What Vent Types Will Best Serve Your Home’s HVAC System?

What Vent Types Will Best Serve Your Home’s HVAC System?

While all vents in your house move air, vent types differ according to function and location. The HVAC system in a typical residence moves more than 1,500 cubic feet of air per minute. This airflow passes through a variety of vent types as air volume is continuously circulated throughout the house and then back to the furnace or air conditioner. Here’s how to tell the difference between the various vent types in your home:

Supply Vents

These are vent types that deliver heated or cooled air to individual rooms through supply ductwork.

  • The supply vent is usually among the smaller vent types and is  located on an upper portion of a wall or in the ceiling.
  • For optimum control, supply registers are preferable. A register (versus a simple grille vent) includes louvers operated by a small lever to manually adjust airflow. This allows control of conditioned airflow volume entering the room, as well as control of the direction of the airflow.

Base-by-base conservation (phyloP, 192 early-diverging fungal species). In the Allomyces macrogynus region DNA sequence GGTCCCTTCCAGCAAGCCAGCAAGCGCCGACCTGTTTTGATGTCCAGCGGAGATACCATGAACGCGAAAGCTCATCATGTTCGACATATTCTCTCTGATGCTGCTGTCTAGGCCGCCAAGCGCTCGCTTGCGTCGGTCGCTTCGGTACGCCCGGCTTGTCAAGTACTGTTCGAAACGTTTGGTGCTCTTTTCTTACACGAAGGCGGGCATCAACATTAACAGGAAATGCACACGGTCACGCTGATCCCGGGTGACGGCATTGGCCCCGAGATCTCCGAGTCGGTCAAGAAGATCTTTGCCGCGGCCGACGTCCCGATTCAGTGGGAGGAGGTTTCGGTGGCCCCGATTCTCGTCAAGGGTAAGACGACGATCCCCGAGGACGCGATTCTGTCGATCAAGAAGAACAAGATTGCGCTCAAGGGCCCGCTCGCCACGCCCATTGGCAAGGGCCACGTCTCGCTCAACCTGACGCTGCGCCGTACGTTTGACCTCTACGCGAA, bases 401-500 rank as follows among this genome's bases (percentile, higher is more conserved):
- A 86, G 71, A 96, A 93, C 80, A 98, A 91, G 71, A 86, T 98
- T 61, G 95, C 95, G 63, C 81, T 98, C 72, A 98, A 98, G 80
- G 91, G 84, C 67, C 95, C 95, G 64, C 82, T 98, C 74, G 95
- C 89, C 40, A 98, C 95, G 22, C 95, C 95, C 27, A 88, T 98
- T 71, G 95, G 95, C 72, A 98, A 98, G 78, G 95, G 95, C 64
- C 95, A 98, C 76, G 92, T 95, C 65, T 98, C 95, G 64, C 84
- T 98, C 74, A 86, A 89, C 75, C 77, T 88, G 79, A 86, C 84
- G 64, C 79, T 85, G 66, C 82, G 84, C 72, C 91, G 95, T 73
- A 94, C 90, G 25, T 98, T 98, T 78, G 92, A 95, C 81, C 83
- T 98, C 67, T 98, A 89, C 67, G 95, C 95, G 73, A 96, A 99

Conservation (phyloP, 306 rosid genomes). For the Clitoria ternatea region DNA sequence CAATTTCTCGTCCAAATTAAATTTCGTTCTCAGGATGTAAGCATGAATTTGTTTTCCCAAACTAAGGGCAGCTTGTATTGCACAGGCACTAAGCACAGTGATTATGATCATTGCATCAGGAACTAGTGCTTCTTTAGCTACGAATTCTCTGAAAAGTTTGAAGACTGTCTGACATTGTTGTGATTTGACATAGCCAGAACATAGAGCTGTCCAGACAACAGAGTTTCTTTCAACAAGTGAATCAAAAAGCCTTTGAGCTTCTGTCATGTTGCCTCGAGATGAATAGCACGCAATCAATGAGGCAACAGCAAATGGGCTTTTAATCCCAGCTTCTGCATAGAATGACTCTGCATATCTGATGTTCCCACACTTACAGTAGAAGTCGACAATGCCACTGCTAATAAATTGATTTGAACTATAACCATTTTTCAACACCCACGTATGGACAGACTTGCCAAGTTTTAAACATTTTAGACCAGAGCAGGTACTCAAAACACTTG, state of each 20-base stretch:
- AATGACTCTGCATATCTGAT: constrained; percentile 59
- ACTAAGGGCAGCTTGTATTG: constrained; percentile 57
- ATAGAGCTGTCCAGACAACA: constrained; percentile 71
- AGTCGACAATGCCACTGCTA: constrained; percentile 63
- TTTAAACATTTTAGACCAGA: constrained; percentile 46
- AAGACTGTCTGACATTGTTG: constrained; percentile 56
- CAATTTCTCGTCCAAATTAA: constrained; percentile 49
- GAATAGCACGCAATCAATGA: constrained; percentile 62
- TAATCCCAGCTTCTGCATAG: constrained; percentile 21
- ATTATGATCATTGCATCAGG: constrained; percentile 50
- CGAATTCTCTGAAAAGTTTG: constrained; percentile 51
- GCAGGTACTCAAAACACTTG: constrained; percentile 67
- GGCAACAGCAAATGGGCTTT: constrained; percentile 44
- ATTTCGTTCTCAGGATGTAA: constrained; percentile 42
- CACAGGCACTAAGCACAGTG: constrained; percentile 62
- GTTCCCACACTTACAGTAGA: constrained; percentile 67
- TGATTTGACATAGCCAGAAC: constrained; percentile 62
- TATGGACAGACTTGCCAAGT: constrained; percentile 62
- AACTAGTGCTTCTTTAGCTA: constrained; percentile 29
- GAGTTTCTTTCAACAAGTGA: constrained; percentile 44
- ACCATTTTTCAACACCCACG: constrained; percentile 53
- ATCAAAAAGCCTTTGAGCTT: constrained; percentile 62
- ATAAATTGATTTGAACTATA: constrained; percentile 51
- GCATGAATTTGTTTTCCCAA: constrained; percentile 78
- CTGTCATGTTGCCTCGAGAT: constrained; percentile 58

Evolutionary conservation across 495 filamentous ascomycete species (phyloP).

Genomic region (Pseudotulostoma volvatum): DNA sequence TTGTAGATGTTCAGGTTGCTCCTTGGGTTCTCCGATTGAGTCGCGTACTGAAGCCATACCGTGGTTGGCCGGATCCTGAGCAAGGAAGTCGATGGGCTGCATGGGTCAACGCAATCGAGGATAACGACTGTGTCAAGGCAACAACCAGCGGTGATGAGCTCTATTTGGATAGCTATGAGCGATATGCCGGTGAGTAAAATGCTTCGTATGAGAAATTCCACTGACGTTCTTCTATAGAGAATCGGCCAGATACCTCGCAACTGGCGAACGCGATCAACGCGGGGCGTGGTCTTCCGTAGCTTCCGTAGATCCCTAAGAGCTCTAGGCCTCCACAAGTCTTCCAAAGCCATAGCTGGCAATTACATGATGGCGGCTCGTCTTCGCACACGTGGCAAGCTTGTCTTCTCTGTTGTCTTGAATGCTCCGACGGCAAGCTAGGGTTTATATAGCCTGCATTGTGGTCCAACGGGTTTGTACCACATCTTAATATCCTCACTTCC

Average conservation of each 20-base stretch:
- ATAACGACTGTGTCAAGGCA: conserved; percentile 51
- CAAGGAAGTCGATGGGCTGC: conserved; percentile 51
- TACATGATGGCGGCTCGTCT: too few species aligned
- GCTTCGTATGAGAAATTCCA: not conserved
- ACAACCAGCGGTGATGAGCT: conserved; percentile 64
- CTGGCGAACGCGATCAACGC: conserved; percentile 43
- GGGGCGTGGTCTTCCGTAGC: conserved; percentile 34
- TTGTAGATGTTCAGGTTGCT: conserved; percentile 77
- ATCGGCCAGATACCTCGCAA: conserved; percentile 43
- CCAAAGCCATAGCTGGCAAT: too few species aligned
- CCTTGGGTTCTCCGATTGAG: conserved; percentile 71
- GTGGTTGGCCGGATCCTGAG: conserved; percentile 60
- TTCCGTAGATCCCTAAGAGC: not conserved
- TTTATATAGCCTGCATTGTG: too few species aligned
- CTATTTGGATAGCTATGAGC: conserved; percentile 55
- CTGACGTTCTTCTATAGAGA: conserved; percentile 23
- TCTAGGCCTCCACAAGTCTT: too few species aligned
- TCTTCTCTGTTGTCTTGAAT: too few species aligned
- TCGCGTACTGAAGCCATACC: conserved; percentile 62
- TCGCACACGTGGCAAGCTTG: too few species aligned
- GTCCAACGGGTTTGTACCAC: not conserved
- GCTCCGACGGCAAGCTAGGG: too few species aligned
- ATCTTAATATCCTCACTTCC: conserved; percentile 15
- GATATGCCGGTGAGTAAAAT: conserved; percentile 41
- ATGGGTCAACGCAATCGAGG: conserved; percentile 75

Return Vents

Return vents are under negative air pressure to draw conditioned air out of a room. Return air is pulled through return ductwork back to the furnace or air conditioner to be filtered, then heated or cooled again.

  • A return vent is generally a simple grille that cannot control airflow nor be manually closed.
  • Returns may be located anywhere in rooms, including the floor.  However, floor returns are more likely to be blocked by furniture or other objects.
  • Many homes do not include dedicated individual return vents in every room. Instead, a single return vent is located in a central location — often a common hallway that extends to all rooms.

Exhaust Vents

Typically installed in the ceiling of bathrooms and kitchens and controlled by a timer, exhaust ventilation is a one-way process that incorporates a powered fan to pull humidity and odors out of a single room. Exhaust airflow goes through a dedicated exhaust duct to the exterior of the house.

For more about the various vent types in your home and how they impact comfort and efficiency, ask the professionals at Powers Heating & Air.

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